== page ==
A number of companies and business tycoons have so far pledged about €800m ($902m; £692m) between them to help with reconstruction efforts, AFP reports. 
Offers of help have also poured in from around the globe, with European Council President Donald Tusk calling on EU member states to rally round.
Eric Fischer, head of the foundation in charge of restoring the 1,000-year-old Strasbourg cathedral, told AFP the Notre-Dame may take "decades" to rebuild. 

What happened?

The blaze was discovered at 18:43 local time (16:43 GMT) on Monday, and firefighters were called. The flames quickly reached the roof of the cathedral, destroying the wooden interior before toppling the spire.
Remnants of the roof of Notre-DameFears grew that the cathedral's famous towers would also be destroyed.


Image copyrightREUTERS
Image captionThe whole of the roof was "devastated", according to the fire service

But while a number of fires did begin in the towers, Mr Nuñez said they were successfully stopped before they could spread.
The Paris fire service said it was fully extinguished by 10:00 local time (08:00 GMT).

What is the damage?

Search teams had already begun assessing the extent of the damage when dawn broke over the French capital.
The cathedral's blackened stone and charred scaffolding were revealed to onlookers for the first time. Photos appear to show that at least one of the cathedral's famed rose windows has survived, although there are concerns for some of the other stained-glass windows.
Christophe Castaner, France's interior minister, warned that while the principal structure had been saved, the building was still unstable.
"We will be standing at [Notre Dame's] bedside", he added.


A picture from inside the cathedral after the fire

Mr Nuñez said that "overall", the structure was in good condition, but that "some vulnerabilities" had been identified in the stone vaults and the remainder of the building's ceiling.
Experts have not yet been allowed on site to assess the damage and French firefighters have sent a drone to survey the scale of the destruction. 
Heat and water damage will also need to be assessed.
The cathedral's 18th Century organ has not been burned, but it is not clear whether it has been damaged by water, Bertrand de Feydeau, from the French charity Fondation du Patrimoine, told Associated Press. 


Presentational grey line

Praying for the cathedral 

By Patrick Jackson, BBC News, Paris 
They sit or stand in a crowd, many of them young people, spilling over the end of the Boulevard Saint Michel, this first evening after the fire, singing hymns. On a table beneath the towering sculpture of Saint Michael stands a statue of Our Lady - Notre Dame.
"As a French Catholic," says Éloi, 22, "I felt really bad after the fire so I see this vigil as a way to say that even if the flames destroyed the cathedral, we can rebuild it because the Church is made not of stones but is a living body." He believes the cathedral should be remade just the way it was, as a "prayer to God".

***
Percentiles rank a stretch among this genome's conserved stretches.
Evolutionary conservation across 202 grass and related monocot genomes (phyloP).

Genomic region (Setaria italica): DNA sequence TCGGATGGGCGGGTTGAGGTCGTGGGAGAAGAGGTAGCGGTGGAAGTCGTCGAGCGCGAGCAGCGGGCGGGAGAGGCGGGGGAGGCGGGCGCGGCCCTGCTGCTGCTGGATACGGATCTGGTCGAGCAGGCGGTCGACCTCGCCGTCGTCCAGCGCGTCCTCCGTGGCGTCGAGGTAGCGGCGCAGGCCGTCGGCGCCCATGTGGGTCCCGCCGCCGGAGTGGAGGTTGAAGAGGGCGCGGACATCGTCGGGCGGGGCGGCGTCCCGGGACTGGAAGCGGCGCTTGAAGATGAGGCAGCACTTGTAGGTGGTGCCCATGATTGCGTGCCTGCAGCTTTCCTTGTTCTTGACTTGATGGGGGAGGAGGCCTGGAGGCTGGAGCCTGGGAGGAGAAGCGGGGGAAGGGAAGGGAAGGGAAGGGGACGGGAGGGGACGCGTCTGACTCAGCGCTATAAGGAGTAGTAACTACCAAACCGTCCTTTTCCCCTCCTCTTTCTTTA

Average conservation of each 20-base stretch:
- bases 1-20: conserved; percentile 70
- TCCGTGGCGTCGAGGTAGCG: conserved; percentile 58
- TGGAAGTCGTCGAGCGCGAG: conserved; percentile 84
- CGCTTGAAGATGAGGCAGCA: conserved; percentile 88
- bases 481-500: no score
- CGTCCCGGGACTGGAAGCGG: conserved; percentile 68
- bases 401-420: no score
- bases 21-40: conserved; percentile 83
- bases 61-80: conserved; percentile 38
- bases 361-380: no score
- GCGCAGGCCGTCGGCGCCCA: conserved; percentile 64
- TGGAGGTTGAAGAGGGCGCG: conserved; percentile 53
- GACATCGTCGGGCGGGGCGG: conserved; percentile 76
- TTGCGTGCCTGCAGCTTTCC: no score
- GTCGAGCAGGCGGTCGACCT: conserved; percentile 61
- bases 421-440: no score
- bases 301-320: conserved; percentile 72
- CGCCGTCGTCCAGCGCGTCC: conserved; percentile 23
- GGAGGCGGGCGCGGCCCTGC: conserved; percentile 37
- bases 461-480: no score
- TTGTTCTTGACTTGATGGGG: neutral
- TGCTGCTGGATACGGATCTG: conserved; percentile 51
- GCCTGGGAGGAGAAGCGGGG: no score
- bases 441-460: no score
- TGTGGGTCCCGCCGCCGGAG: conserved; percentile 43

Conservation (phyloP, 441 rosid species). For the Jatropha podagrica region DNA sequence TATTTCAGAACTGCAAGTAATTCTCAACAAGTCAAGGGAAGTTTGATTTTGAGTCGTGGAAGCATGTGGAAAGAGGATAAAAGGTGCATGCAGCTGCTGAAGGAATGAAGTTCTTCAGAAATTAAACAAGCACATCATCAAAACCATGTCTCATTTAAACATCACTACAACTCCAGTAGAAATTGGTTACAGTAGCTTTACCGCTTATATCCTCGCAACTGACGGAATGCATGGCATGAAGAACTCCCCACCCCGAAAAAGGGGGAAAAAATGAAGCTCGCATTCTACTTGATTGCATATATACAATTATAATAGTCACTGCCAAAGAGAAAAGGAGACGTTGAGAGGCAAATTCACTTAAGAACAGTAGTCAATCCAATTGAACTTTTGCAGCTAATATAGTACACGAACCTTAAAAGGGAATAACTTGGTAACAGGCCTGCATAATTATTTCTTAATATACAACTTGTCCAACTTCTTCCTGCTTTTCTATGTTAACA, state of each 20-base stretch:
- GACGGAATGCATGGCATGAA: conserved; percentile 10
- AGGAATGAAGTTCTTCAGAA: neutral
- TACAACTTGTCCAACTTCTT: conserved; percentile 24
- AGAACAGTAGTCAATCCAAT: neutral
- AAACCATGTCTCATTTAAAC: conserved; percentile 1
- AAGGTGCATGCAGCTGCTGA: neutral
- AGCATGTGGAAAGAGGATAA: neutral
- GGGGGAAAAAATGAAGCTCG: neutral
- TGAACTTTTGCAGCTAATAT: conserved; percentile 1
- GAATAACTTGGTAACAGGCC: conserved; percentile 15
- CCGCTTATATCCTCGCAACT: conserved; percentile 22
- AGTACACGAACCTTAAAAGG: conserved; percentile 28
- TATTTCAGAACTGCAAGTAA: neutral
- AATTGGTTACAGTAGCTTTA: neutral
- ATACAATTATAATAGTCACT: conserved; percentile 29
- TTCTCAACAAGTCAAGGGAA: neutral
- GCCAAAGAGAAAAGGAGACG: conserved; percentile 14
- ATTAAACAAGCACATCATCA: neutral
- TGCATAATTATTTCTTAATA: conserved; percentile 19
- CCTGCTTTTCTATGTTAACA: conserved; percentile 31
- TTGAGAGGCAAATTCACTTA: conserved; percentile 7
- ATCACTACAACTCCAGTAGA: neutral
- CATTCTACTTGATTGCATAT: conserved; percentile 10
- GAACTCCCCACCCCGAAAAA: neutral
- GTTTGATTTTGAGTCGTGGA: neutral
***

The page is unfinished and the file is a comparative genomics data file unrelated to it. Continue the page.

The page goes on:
"We are Catholics," he adds, "but all French people - Catholics, Muslims, atheists - are united around this disaster and in the hope it will be rebuilt."
And they are united in pride in the fire brigade. During the concert, an engine hurtles past on the road, and the singing stops as the crowd claps and cheers.


Presentational grey line

What happens next?

Individuals and groups are mobilising to help rebuild Notre-Dame. Hundreds of millions of euros have already been pledged.
Air France said in a statement that the company would offer free flights to anyone involved in the reconstruction. 
Billionaire François-Henri Pinault, chairman and CEO of the Kering group that owns the Gucci and Yves Saint Laurent fashion brands, pledged €100m (£86m; $113m), AFP news agency reports.
Another €200m was pledged by Bernard Arnault's family and their company LVMH - a business empire which includes Louis Vuitton and Sephora, according to Reuters.
French cosmetics giant L'Oreal and its founding Bettencourt family have promised to give a further €200m. Total, the French oil giant, has pledged €100m.
Fondation du Patrimoine is launching an international appeal for funds for the cathedral, a Unesco World Heritage site. Russian President Vladimir Putin said he was happy to send experts to help restore the cathedral.
The British government is also looking into what it can do to help, according to Ed Llewellyn, the UK ambassador to France.
Spanish Culture Minister Jose Guirao said his country was also seeking ways to help.

What about the cathedral's treasures?

Emergency teams managed to rescue valuable artwork and religious items, including what is said to be the crown of thorns worn by Jesus before his crucifixion.


Graphic showing scale of damage
presentational white spacing line

A tunic King Louis IX is said to have worn when he brought the crown of thorns to Paris was also saved. 
Historian Camille Pascal told French broadcaster BFMTV that "invaluable heritage" had been destroyed.
"Happy and unfortunate events for centuries have been marked by the bells of Notre-Dame. We can be only horrified by what we see.